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The Reshoring Challenge: Why and How CEOs are Moving Jobs Back to America

Don Rongione, CEO of Bollman Hat Co. in Adamstown, Pennsylvania, had a unique ally in his effort to shift hat production from China to Pennsylvania—famed actor Samuel L. Jackson, who, along with other Hollywood stars, was a fan of the company’s Kangol 504 woolen knit cap.

It shifted half of its paper sales to Walmart to Memphis-based production in 2015; and this year, more than half of all the gift wrap it sells to Walmart will be made in Tennessee, not just converted. Just as Rongione at Bollman Hat discovered, however, finding the right people to operate the new printing presses has been a challenge. Impact Innovations has added 25 jobs to its staff of 35, as well as 100 seasonal jobs. Some employees are from the company that got bought out, Cleo, but even they need help with the newer equipment. “There is certainly more technology involved and there has been some retraining,” Dammermann explains.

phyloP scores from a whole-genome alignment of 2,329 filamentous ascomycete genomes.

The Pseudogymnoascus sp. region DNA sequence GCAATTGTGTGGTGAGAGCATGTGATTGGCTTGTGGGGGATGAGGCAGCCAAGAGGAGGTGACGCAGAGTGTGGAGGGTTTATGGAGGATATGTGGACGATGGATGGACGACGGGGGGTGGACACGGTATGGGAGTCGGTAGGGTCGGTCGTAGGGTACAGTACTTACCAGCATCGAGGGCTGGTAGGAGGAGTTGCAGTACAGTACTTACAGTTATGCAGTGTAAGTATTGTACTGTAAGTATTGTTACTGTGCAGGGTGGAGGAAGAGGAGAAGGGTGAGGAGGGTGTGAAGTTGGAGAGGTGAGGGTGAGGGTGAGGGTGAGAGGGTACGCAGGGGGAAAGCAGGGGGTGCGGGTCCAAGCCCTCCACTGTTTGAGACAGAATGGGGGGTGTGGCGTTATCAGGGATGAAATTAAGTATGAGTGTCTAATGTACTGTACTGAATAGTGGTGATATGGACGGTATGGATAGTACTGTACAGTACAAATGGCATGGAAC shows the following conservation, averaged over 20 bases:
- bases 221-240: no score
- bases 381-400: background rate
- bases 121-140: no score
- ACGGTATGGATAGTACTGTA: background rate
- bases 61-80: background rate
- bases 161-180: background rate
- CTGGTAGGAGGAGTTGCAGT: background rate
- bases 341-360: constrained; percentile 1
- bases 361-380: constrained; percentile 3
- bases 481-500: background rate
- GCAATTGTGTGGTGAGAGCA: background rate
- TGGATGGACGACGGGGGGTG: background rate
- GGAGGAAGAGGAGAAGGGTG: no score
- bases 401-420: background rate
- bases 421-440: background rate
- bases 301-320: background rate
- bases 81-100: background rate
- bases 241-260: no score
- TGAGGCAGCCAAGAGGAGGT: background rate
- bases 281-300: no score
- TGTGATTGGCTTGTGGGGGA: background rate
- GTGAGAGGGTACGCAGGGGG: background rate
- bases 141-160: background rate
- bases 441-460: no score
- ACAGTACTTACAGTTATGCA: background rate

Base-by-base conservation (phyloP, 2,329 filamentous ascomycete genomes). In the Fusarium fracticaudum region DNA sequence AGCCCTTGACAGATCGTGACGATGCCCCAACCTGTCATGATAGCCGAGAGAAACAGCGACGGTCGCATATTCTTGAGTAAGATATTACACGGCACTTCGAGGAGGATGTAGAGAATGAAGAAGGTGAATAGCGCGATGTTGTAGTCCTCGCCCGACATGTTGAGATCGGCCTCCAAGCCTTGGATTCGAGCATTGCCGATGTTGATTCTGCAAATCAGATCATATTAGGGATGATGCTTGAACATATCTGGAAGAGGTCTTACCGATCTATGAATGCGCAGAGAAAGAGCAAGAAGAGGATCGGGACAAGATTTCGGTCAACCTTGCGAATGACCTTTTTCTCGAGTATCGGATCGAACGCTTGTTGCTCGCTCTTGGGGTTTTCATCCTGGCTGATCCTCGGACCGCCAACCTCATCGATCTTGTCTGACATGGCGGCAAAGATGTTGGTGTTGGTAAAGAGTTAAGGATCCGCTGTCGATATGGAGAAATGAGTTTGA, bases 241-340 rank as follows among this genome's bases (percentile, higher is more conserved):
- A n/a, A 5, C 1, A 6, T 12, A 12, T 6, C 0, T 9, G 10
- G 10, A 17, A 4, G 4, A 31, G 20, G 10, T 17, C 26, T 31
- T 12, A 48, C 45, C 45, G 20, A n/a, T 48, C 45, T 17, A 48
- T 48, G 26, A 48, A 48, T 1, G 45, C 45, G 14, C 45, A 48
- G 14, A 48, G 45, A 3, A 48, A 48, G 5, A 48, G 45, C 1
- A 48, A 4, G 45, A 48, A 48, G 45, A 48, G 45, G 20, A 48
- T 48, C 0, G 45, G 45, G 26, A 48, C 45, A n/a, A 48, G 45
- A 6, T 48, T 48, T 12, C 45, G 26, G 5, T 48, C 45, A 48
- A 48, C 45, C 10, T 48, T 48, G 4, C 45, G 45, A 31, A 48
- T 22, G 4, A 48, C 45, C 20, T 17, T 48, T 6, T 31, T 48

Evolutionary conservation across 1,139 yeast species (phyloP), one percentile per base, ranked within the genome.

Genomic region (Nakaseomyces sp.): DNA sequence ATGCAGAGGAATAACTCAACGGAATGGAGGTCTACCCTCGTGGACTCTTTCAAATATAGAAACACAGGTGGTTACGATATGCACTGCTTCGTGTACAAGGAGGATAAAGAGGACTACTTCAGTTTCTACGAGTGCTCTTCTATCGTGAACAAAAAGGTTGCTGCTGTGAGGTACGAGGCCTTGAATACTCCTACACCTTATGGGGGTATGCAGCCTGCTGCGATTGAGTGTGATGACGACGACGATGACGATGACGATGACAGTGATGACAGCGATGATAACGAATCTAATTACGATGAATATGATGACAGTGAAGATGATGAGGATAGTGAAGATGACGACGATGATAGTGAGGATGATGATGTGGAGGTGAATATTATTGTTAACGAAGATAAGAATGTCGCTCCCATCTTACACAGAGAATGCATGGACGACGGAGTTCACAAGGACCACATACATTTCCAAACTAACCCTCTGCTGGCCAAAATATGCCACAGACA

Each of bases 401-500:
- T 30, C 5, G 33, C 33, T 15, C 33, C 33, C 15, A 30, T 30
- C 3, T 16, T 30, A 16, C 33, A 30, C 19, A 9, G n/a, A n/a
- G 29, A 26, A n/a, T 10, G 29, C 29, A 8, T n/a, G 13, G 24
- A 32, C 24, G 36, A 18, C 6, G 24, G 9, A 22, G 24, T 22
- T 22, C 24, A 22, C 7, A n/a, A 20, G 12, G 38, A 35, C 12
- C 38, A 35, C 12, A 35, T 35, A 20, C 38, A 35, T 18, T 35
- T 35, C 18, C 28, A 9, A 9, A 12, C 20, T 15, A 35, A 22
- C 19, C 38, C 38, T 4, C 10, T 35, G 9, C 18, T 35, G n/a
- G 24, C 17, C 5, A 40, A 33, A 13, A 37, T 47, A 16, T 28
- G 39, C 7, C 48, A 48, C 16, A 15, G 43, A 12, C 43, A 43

“I don’t know anyone who wouldn’t prefer to manufacture in the U.S. It’s just easier to manage.”

He is frustrated that more young people are not interested in manufacturing jobs. “The perception of manufacturing jobs may be that they are somehow dirty and manual,” he says. “But it’s much more technology-driven. There is much more automation. The jobs can be very rewarding and challenging.”

However, it’s a tough sell. “I don’t know anyone who wouldn’t prefer to manufacture in the U.S.,” Dammermann continues. “It’s just easier to manage. I think we will continue to see more manufacturing coming back, but the workforce is going to have to be here for it. That means different types of training and education. It’s not like flipping a switch and everything moves back. It’s a process.”

The bottom line: The reshoring of American manufacturing is real, but it will require a great deal of effort over several years before it becomes a major contributor to U.S. economic growth.

Read more:
Manufacturers: Are You Ready to Reshore?


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